Freedom of Expression (Communications and Digital Committee Report) - Motion to Take Note

Part of the debate – in the House of Lords am 3:41 pm ar 27 Hydref 2022.

Danfonwch hysbysiad imi am ddadleuon fel hyn

Photo of Baroness Stowell of Beeston Baroness Stowell of Beeston Chair, Communications and Digital Committee, Chair, Communications and Digital Committee 3:41, 27 Hydref 2022

It is an honour to follow such a respected philosopher as the noble Baroness. Indeed, it was a privilege to join the committee under my noble friend Lord Gilbert’s excellent chairmanship, but that was not until after the inquiry was completed, so I cannot claim any input into this excellent report.

In January this year, I took on the daunting challenge of succeeding my noble friend as chair and maintaining the committee’s reputation for undertaking inquiries of relevance and impact. Clearly, I endorse the conclusions and recommendations of the committee’s report. I believe in freedom of speech—online or in the real world—and welcome the Government’s decision to look again at the most contentious element of the Online Safety Bill—which my noble friend has already referred to—which threatens to undermine that. But, like everyone else, I also care deeply about the protection of children from harm, and my concerns have only been reinforced by the recent inquest into the tragic death of Molly Russell.

Doing nothing when it comes to regulating the internet is not an option I would consider acceptable. The Communications and Digital Committee will reconsider the Online Safety Bill once the Government have announced how they plan to change it before it reaches your Lordships’ House. I am not going to comment further on the freedom of speech aspects of the committee’s report today. Instead, I want to emphasise the importance of the other half of the regulatory equation to which the Government, frustratingly, have not so far attached equal priority, even though, as my noble friend has said, it is just as important if we are to have a safe as well as economically healthy online world: legislating to tackle the dominance and overwhelming power of the big tech firms by allowing much-needed competition to them.

Chapter 4 of the committee’s report sets out most powerfully the case and urgent need for the Digital Markets Unit, which is part of the Competition and Markets Authority, to be put on a statutory footing and given ex-ante powers to intervene more effectively in these markets. My noble friend already referred to one of the key conclusions in chapter 4, which is about these platforms not being allowed to monopolise the digital public square. The report also recommends that the DMU should, where necessary,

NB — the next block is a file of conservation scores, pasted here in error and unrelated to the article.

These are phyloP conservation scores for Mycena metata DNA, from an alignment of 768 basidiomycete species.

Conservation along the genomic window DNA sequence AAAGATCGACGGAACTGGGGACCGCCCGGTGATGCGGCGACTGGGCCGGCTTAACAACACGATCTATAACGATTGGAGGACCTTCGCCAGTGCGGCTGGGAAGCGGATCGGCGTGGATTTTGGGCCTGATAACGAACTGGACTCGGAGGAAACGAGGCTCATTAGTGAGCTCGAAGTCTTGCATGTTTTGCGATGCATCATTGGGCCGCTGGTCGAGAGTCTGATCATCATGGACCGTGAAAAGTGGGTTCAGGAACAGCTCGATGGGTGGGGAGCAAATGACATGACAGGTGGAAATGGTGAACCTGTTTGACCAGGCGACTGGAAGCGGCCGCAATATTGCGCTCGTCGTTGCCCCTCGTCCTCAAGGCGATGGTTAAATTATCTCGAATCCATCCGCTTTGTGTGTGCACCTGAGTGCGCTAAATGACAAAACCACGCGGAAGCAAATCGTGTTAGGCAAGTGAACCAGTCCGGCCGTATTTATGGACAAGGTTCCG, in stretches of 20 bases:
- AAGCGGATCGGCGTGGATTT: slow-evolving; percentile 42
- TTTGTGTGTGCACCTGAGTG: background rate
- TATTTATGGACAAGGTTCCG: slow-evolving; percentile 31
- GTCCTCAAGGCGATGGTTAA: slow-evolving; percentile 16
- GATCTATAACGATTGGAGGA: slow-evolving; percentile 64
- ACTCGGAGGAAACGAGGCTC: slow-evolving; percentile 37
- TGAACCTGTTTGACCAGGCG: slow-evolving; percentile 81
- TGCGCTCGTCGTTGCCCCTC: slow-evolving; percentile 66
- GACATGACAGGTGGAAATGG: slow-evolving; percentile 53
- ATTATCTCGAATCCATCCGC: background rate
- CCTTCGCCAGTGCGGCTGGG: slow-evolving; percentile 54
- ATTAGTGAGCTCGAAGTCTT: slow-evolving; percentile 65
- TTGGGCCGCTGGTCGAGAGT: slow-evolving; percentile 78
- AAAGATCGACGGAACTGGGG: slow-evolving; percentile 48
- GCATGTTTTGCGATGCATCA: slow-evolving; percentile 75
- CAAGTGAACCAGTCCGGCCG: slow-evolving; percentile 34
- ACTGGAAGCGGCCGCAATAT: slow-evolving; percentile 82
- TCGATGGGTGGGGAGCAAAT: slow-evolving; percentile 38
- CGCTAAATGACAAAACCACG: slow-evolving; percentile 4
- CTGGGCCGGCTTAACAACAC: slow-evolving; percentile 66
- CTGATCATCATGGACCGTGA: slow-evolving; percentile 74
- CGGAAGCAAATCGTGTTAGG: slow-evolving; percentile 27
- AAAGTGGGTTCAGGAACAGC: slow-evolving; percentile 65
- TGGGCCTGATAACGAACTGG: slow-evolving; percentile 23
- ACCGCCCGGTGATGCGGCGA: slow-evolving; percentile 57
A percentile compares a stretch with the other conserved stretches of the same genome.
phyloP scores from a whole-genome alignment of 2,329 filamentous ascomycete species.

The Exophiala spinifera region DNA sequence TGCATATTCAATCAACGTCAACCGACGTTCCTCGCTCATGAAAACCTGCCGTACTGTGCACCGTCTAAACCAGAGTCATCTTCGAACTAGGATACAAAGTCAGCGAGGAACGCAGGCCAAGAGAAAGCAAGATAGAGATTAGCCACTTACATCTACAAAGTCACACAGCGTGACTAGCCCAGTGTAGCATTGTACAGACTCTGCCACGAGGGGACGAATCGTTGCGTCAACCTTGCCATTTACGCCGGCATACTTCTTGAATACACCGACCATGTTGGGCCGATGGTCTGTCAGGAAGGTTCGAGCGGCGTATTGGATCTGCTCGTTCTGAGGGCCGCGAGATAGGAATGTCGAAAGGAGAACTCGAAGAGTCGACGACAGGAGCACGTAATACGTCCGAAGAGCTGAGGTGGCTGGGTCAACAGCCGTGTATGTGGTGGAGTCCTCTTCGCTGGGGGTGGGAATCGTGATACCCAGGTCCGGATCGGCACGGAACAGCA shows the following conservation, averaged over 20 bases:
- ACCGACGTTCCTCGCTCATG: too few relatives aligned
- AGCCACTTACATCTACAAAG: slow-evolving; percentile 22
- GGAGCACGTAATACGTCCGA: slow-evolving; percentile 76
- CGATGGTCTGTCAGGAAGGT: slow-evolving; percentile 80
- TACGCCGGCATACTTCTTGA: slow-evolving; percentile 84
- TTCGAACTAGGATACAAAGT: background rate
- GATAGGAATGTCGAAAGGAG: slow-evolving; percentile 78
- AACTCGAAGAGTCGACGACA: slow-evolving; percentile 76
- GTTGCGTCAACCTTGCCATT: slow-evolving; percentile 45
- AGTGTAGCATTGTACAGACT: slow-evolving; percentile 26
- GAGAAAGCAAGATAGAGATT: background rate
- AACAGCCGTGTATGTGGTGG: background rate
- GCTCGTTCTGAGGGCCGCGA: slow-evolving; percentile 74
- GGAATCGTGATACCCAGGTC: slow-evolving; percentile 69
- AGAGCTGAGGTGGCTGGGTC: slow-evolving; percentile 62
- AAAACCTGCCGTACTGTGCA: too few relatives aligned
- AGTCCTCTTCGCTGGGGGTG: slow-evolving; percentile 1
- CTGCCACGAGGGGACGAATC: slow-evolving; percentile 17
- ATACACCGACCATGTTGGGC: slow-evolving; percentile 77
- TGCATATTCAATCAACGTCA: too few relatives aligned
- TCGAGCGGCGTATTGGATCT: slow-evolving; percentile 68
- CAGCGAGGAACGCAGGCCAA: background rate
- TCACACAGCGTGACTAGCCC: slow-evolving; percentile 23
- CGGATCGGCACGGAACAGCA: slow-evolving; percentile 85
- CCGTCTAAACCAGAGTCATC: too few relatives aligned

“block mergers and acquisitions which would undermine competition.”

Earlier this year, determined to continue the good work started by my noble friend, the committee held accountability sessions with the Government and the CMA to maintain the pressure for action, including calling on the CMA to use its existing powers to their very limit while waiting for these long-promised and much-needed new powers. Since then, and to its credit, the CMA has been doing that, as evidenced by its recent ruling against Meta’s acquisition of Giphy—the GIFs that are used in tweets and different forms of social messaging. Noble Lords and others might shrug their shoulders and wonder, “So what? What’s the benefit of that?” Well, let me explain.

Had this acquisition been allowed to continue, Meta would have been able to increase its market power by denying or limiting other social media platforms’ access to these GIFs, thereby pushing people to Facebook, Instagram and WhatsApp, which already make up 73% of user time spent on social media in the UK—or it would have been able to change the terms of access to Giphy GIFs, requiring Twitter, TikTok and Snapchat to provide Meta with more data from UK users in return for their access. Disentangling Giphy from Meta will now be a slow and costly operation and a lot of the anti-competition damage will already have been done, but if the DMU had had ex-ante powers it would have been able to prevent the acquisition, or at least the integration, of the business until it had carried out its work.

The internet and the big tech firms have revolutionised our world, and they deserve huge credit for their innovation and the risks they have taken to make a success of their businesses and create opportunities for so many others. But we cannot ignore the damage they cause socially and economically because of the control and power they hold. This threat will only grow if there are no limits to their dominance and everyone else is forced to rely on them, whether as individuals, businesses or even nation states.

It cannot be right that a handful of powerful individuals or corporate entities with no democratic mandate can influence and shape our society and affect our social norms. We need to ensure that the Online Safety Bill does not inadvertently exacerbate that threat, and we need to accept that we will need to keep evolving regulation in this area. But the Government also need to recognise that, on their own, online safety legislation is not enough, and they must bring forward with equal if not more urgency the digital competition Bill. When my noble friend comes to wind up, could he explain why the Government have, so far, failed to recognise this? Could he also tell us what plans the Government have to bring forward this necessary legislation as soon as possible?